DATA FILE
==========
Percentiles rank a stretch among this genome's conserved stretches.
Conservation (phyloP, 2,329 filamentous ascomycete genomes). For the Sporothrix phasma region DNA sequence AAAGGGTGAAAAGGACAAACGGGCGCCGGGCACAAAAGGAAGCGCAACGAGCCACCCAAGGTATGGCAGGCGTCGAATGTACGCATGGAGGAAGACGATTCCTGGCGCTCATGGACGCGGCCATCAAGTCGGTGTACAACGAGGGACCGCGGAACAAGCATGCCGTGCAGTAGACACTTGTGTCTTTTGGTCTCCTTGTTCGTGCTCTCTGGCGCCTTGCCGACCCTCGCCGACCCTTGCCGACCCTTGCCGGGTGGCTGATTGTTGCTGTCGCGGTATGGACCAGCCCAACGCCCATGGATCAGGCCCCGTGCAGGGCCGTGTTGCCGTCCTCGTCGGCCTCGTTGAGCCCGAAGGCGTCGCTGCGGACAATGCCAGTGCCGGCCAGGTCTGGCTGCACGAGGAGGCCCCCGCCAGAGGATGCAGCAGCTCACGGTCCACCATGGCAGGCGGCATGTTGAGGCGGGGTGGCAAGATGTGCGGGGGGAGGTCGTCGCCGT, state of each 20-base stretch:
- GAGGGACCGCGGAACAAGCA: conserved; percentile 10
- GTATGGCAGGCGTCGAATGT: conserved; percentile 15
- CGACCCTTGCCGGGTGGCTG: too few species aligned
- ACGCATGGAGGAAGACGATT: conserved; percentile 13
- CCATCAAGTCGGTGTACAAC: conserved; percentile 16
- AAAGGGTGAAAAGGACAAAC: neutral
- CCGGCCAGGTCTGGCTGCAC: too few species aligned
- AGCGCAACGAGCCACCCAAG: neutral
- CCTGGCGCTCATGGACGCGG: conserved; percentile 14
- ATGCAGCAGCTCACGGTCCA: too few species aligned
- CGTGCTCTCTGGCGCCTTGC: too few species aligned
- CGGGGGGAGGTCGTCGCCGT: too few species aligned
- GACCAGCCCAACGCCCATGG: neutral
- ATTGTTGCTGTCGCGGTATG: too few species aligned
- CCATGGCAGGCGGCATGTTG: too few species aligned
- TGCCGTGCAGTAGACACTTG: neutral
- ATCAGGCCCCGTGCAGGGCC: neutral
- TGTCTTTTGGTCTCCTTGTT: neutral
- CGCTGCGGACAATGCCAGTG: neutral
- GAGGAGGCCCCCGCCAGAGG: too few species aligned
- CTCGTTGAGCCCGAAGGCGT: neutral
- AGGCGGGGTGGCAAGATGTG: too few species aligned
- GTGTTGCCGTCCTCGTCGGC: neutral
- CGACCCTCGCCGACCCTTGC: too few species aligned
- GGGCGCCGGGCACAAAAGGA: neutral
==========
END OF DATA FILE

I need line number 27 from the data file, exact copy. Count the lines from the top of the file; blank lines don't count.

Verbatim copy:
- GGGCGCCGGGCACAAAAGGA: neutral